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How We Are All Different, Yet the Same

Have you ever sat down in a waiting room, scoped the room while looking up from a People magazine, and saw a person sitting across from you? Have you ever imagined their life story and created scenarios based on how they appear to you? As human beings, it is engrained in our history to simply everything in order to understand it. However, we can never truly judge someone else until we know their full story.

My Child Family Sciences professor is very adamant about sharing with others, anywhere from your past to yummy recipes. A few young women have been brave enough to stand in front of the class of 40 students and have stated their testimony of heartbreak, abuse, and neglect within their families. As a person who grew up living a fairly neutral lifestyle, I found it heartbreaking to hear of these women’s’ tragic histories at such a young age.

One woman in particular stood out to me. As the oldest of seven siblings, she was responsible for her family after her mother passed while she continued to be abused by her stepfather. She finally decided to become a single mother of nine after enduring two verbally and physically abusive marriages. At this point in her life, her drug-abusive brother could not take care of his five children. She decided to adopt all five in order to keep them from becoming separated.

Everyday she makes all 14 children breakfast, takes two car trips to take them to school, attends college in the afternoon, picks them up after school, makes them dinner, and puts them to bed by eight. All by herself with the help of her older children.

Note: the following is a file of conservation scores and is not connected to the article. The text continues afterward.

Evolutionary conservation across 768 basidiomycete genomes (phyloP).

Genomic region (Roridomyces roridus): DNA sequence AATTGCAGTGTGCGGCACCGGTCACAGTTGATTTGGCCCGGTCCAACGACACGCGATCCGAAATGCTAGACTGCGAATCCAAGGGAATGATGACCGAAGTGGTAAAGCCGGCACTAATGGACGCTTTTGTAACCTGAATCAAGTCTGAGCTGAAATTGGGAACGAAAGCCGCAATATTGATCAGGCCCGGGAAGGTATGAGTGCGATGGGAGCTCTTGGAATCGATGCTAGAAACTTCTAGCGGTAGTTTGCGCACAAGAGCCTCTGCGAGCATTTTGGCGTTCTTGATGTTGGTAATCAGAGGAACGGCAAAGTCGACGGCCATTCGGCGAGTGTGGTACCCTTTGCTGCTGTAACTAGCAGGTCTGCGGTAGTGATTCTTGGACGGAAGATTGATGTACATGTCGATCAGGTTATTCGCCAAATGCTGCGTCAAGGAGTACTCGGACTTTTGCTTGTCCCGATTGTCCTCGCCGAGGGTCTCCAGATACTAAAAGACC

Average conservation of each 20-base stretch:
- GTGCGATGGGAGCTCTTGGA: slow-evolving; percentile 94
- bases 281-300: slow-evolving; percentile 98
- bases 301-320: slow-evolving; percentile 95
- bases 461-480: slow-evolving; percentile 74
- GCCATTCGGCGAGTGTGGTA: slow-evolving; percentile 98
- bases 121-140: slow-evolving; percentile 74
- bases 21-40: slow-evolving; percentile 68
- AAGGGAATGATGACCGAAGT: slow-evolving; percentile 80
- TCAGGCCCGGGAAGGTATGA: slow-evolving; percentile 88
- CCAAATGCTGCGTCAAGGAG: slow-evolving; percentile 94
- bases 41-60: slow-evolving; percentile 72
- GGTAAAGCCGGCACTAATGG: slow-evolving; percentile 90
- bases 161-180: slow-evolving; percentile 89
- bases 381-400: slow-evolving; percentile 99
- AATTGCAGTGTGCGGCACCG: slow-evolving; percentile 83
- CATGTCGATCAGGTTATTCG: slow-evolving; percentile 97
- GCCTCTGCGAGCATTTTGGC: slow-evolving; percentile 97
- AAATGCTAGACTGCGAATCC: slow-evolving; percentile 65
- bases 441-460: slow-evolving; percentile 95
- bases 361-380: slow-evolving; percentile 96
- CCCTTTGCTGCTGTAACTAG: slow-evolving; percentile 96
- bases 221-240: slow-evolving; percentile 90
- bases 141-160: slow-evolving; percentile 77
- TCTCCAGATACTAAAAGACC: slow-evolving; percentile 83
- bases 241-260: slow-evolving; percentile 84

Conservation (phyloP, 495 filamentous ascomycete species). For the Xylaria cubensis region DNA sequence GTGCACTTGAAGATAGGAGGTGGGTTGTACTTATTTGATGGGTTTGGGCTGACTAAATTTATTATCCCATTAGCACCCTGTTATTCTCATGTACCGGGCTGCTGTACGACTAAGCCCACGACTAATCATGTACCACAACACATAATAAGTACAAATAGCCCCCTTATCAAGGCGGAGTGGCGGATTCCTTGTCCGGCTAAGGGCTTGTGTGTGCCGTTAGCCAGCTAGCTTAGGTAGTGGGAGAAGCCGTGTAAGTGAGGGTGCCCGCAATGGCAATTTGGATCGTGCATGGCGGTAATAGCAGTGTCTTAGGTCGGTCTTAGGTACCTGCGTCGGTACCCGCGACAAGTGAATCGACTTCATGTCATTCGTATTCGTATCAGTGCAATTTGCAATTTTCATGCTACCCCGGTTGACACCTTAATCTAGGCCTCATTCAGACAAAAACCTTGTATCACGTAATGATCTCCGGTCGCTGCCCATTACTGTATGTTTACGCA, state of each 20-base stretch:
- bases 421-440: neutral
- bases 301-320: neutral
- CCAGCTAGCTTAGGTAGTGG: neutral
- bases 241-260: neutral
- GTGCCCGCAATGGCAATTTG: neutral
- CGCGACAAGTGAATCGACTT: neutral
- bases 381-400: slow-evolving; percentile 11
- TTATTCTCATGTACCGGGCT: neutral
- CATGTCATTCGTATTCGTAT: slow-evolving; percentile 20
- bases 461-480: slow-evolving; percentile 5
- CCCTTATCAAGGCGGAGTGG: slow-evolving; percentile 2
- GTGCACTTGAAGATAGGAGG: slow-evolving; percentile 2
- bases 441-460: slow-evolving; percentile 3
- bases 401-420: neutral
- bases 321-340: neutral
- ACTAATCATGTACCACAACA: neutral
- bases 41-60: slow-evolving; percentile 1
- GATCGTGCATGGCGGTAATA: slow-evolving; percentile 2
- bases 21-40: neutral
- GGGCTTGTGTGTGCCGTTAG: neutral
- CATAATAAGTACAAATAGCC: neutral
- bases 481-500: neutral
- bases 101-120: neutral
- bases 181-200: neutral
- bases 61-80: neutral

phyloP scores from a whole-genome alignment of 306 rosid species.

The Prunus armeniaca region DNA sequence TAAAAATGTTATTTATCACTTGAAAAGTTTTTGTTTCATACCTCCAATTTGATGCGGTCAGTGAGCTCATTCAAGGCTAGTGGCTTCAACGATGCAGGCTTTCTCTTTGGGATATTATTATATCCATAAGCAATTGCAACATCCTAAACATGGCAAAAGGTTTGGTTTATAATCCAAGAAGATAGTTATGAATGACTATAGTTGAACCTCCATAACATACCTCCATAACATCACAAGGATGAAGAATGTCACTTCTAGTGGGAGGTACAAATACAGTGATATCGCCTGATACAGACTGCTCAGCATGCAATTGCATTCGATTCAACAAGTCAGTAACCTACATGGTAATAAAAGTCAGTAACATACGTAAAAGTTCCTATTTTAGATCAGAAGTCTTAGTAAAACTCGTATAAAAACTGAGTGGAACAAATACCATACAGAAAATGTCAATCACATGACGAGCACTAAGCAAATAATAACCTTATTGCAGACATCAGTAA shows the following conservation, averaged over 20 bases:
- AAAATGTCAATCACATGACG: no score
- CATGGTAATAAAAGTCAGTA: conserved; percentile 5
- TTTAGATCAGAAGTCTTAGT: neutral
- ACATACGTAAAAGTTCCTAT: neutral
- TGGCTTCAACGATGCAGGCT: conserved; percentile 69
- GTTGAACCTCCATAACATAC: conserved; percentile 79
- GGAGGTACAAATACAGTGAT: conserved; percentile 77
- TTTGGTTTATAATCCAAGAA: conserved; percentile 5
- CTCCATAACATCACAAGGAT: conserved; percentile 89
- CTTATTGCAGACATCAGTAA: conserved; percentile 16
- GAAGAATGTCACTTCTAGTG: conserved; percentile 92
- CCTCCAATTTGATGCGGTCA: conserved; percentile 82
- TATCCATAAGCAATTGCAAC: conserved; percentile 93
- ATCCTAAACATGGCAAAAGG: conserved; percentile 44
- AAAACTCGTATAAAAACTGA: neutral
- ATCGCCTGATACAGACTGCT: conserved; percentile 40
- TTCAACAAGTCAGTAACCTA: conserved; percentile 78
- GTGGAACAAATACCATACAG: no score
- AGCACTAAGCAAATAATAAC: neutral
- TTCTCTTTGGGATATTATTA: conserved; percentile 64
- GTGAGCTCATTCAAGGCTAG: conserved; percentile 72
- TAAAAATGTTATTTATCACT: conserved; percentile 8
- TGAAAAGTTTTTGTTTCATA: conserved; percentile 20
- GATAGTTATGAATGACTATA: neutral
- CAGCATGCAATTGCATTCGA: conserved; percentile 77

When I walked into class and saw her sitting in her desk, I passed her off as an older student who decided to finally get her degree. But it’s incredible how often we create assumptions and stereotypes about people in order to simplify their situation to understand them easier. This woman had a story to tell and boy was it profound.

It’s natural for us to stereotype and assume we know something about a person. But we never really do unless we ask or find out first-hand the blood and guts of their life. Being mindful of how you perceive others is an important trait that is difficult for many of us can grasp, including me. But ignorance is not bliss, and knowledge is power as someone once said.

Lee Harper wrote in To Kill a Mockingbird, “You never really know a man until you understand things from his point of view, until you climb into his skin and walk around in it.”

She was right. It’s easier to judge than to take time to learn about another person’s struggles and successes. Then the question is, will you take the time to learn before you assume?

I would love to hear your take on this subject. Let me know in the comments below or via email. 🙂

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